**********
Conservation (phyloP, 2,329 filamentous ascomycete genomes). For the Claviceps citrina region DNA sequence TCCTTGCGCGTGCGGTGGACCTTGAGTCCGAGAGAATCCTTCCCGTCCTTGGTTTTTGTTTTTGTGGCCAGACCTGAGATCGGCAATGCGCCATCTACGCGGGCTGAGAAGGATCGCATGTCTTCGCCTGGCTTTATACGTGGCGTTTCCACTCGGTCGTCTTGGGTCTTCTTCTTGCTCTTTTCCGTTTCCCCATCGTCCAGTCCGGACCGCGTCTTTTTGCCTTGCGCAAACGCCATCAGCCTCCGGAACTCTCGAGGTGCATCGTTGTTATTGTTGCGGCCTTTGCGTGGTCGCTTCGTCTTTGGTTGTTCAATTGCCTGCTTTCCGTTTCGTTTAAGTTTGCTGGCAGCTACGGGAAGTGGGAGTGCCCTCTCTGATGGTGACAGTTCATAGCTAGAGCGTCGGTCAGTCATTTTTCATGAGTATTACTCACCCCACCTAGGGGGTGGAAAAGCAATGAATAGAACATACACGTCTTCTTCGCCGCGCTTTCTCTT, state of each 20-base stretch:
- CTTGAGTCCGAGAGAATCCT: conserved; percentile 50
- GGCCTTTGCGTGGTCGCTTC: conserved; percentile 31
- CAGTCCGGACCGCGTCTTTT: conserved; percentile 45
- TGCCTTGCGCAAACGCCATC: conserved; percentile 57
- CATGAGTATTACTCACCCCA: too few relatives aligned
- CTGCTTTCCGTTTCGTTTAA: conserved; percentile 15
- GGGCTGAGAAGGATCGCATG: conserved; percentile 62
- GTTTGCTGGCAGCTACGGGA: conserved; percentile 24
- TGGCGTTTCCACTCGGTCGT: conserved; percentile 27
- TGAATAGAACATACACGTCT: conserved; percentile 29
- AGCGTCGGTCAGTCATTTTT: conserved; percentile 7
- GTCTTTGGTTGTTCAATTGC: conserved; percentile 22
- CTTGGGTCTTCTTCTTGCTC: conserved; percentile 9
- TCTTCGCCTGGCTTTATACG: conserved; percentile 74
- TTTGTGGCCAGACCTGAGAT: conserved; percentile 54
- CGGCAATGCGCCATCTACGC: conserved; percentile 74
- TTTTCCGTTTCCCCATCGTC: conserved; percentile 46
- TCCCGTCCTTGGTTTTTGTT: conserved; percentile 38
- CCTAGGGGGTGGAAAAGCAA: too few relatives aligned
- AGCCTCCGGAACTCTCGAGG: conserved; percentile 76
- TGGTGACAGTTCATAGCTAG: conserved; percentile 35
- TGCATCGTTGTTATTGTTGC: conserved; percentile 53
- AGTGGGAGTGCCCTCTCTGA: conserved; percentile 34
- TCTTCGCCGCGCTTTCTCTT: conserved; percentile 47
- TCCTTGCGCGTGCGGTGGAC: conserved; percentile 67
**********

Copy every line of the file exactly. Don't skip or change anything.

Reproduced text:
Conservation (phyloP, 2,329 filamentous ascomycete genomes). For the Claviceps citrina region DNA sequence TCCTTGCGCGTGCGGTGGACCTTGAGTCCGAGAGAATCCTTCCCGTCCTTGGTTTTTGTTTTTGTGGCCAGACCTGAGATCGGCAATGCGCCATCTACGCGGGCTGAGAAGGATCGCATGTCTTCGCCTGGCTTTATACGTGGCGTTTCCACTCGGTCGTCTTGGGTCTTCTTCTTGCTCTTTTCCGTTTCCCCATCGTCCAGTCCGGACCGCGTCTTTTTGCCTTGCGCAAACGCCATCAGCCTCCGGAACTCTCGAGGTGCATCGTTGTTATTGTTGCGGCCTTTGCGTGGTCGCTTCGTCTTTGGTTGTTCAATTGCCTGCTTTCCGTTTCGTTTAAGTTTGCTGGCAGCTACGGGAAGTGGGAGTGCCCTCTCTGATGGTGACAGTTCATAGCTAGAGCGTCGGTCAGTCATTTTTCATGAGTATTACTCACCCCACCTAGGGGGTGGAAAAGCAATGAATAGAACATACACGTCTTCTTCGCCGCGCTTTCTCTT, state of each 20-base stretch:
- CTTGAGTCCGAGAGAATCCT: conserved; percentile 50
- GGCCTTTGCGTGGTCGCTTC: conserved; percentile 31
- CAGTCCGGACCGCGTCTTTT: conserved; percentile 45
- TGCCTTGCGCAAACGCCATC: conserved; percentile 57
- CATGAGTATTACTCACCCCA: too few relatives aligned
- CTGCTTTCCGTTTCGTTTAA: conserved; percentile 15
- GGGCTGAGAAGGATCGCATG: conserved; percentile 62
- GTTTGCTGGCAGCTACGGGA: conserved; percentile 24
- TGGCGTTTCCACTCGGTCGT: conserved; percentile 27
- TGAATAGAACATACACGTCT: conserved; percentile 29
- AGCGTCGGTCAGTCATTTTT: conserved; percentile 7
- GTCTTTGGTTGTTCAATTGC: conserved; percentile 22
- CTTGGGTCTTCTTCTTGCTC: conserved; percentile 9
- TCTTCGCCTGGCTTTATACG: conserved; percentile 74
- TTTGTGGCCAGACCTGAGAT: conserved; percentile 54
- CGGCAATGCGCCATCTACGC: conserved; percentile 74
- TTTTCCGTTTCCCCATCGTC: conserved; percentile 46
- TCCCGTCCTTGGTTTTTGTT: conserved; percentile 38
- CCTAGGGGGTGGAAAAGCAA: too few relatives aligned
- AGCCTCCGGAACTCTCGAGG: conserved; percentile 76
- TGGTGACAGTTCATAGCTAG: conserved; percentile 35
- TGCATCGTTGTTATTGTTGC: conserved; percentile 53
- AGTGGGAGTGCCCTCTCTGA: conserved; percentile 34
- TCTTCGCCGCGCTTTCTCTT: conserved; percentile 47
- TCCTTGCGCGTGCGGTGGAC: conserved; percentile 67